• Build your HR experience profile patiently in specific functional areas considering your organisation’s needs and your own interests. Over time, you may decide whether you want to become a generalist or specialist (e.g. talent acquisition, learning & development, rewards). Even generalists tend to acquire a couple of strong areas of expertise over time.
• Develop self-awareness and understand what you really enjoy doing. Knowing one’s own personality characteristics is important. Don’t just go by the pressures of how external sources define functional areas of importance or growth. Your lack of passion or interest in a certain area and related questions will show up one way or the other and become a roadblock to excellence over time.
• When you apply for new roles, try to understand clearly the elements specific to that role. The more you have and can add experiences related to what the hiring organisation/manager are looking for, the better your chances. Review profiles of successful HR professionals, their experiences and career paths for pointers – it’s easier to find them on LinkedIn or other professional networks nowadays.
• Build your awareness and understanding of the organisation’s cultural dynamics. Being successful in HR includes the ability to work/align with multiple stakeholders with varying opinions and managing complexity. Successful HR professionals seem to be those who find an effective way of working/gelling with core business leaders and key constituents, while finding a way to engage actively and respectfully on topics that involve contradicting points of view.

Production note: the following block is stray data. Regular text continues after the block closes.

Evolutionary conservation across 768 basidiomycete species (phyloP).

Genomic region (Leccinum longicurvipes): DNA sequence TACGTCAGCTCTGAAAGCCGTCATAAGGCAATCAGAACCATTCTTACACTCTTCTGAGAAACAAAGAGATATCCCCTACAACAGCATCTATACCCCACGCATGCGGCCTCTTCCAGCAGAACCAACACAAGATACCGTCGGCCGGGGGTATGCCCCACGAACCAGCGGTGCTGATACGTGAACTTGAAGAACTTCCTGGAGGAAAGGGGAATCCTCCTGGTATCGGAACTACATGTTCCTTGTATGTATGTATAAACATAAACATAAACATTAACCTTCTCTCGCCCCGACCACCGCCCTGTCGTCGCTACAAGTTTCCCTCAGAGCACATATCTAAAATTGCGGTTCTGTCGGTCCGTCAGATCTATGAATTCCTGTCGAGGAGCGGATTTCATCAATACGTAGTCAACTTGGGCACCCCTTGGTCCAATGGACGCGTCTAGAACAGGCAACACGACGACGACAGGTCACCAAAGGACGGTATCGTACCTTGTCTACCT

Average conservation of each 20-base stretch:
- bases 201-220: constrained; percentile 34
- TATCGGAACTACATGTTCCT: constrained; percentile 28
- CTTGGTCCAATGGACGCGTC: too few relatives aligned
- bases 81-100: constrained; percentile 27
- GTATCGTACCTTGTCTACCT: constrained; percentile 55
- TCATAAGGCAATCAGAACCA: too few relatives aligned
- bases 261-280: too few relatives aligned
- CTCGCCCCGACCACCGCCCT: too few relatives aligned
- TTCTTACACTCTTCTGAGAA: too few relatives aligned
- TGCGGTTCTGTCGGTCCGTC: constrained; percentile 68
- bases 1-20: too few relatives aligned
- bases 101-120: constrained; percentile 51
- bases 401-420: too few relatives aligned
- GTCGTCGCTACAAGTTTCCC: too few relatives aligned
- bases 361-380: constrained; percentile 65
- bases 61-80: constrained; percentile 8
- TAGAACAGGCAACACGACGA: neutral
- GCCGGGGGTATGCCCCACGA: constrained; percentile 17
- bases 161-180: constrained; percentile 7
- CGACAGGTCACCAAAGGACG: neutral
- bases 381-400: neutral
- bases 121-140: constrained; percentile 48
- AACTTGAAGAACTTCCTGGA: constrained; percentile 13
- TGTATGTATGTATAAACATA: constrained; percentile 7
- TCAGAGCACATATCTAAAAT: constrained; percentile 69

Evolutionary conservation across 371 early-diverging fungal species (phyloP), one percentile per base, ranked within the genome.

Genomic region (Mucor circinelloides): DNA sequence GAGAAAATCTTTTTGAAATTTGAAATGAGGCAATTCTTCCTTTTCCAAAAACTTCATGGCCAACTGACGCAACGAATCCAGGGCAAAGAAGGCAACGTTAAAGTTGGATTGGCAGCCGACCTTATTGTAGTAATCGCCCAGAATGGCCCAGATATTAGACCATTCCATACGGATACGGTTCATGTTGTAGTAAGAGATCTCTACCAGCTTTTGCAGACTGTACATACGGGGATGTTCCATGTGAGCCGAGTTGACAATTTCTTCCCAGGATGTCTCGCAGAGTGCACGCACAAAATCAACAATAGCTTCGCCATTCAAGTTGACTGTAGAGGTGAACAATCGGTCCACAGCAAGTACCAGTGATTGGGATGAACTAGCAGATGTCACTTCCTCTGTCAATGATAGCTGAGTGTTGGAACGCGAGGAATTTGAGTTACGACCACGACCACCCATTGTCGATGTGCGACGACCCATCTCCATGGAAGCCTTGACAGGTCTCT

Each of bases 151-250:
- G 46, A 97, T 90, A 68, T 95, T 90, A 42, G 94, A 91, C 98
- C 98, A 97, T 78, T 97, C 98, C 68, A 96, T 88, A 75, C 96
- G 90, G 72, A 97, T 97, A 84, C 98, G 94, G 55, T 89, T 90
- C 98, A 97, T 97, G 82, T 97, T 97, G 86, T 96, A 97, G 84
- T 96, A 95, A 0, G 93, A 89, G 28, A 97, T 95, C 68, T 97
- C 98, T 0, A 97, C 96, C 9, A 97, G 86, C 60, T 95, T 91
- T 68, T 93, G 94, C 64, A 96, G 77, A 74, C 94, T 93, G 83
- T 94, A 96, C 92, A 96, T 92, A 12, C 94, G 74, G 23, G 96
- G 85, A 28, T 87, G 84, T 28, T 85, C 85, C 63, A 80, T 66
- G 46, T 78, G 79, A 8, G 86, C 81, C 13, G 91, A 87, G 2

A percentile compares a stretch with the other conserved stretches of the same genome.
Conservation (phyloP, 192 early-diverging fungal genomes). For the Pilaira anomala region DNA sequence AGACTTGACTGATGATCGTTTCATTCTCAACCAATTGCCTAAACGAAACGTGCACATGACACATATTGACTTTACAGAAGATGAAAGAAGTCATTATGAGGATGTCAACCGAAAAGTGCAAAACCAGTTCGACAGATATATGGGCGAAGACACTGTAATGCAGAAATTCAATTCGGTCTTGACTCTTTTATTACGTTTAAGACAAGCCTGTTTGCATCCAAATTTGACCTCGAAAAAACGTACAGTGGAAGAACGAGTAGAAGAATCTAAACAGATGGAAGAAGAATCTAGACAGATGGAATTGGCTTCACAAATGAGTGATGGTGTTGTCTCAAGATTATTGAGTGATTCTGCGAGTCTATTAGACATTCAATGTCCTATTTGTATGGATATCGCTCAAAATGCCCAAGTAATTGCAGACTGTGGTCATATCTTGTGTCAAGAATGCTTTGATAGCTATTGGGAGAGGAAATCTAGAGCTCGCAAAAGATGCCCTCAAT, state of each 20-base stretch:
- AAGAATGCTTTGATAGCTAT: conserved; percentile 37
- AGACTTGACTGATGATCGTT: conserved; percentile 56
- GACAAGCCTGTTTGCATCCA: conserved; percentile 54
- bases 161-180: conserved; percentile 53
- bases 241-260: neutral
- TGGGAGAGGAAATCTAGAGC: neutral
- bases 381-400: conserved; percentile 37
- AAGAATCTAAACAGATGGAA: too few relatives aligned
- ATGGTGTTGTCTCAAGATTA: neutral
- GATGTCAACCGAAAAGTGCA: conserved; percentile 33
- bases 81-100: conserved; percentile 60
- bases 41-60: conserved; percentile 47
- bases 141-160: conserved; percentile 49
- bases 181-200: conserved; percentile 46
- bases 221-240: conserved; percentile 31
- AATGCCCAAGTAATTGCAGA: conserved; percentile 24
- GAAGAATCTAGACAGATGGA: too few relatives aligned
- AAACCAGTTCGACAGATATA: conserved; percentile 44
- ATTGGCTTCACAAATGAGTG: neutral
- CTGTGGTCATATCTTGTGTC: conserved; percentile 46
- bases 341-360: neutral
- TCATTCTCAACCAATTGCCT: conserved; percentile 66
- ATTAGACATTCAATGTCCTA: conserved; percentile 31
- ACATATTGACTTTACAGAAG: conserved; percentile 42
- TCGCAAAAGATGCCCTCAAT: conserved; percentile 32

• Continuous development and application are even more relevant for HR professionals. There’s quite a lot of evolving research from diverse areas, including business and psychology that can be applied to people management. That also involves continuous practice and adaptation to different environments.
• With increasing focus on digital, technology and analytics solutions across the board including human capital management, developing strong understanding of systems, software flows and the ability to learn and adapt to new systems becomes invaluable at any level.
• With the benefit of personal experiences as a practitioner and consultant in talent acquisition, most hiring managers tend to look for candidates with decent continuity in an organisation. If we look at the profiles of many HR leaders, we will see longer periods of employment with certain organisations before they get hired for bigger jobs elsewhere. From that perspective, it helps to seek out opportunities in your current organisation, especially during the early and mid-part of your career.
For a deeper understanding of career stages and transitions, it would be helpful to read Dr Dave Ulrich’s post ‘The HR Career Mosaic—How to Manage Your Career’.
Building a successful and satisfying career in HR takes a lot of persistence, determination and resilience. It’s never too late to get started with a growth mindset and openness to learn through challenges and failures. Depending on your preferences, conditioning and environment which may include multiple variables, consider the strategy for building your career similar to preparing for a mix of long and short distance runs, not a single sprint.
By: Tojo Eapen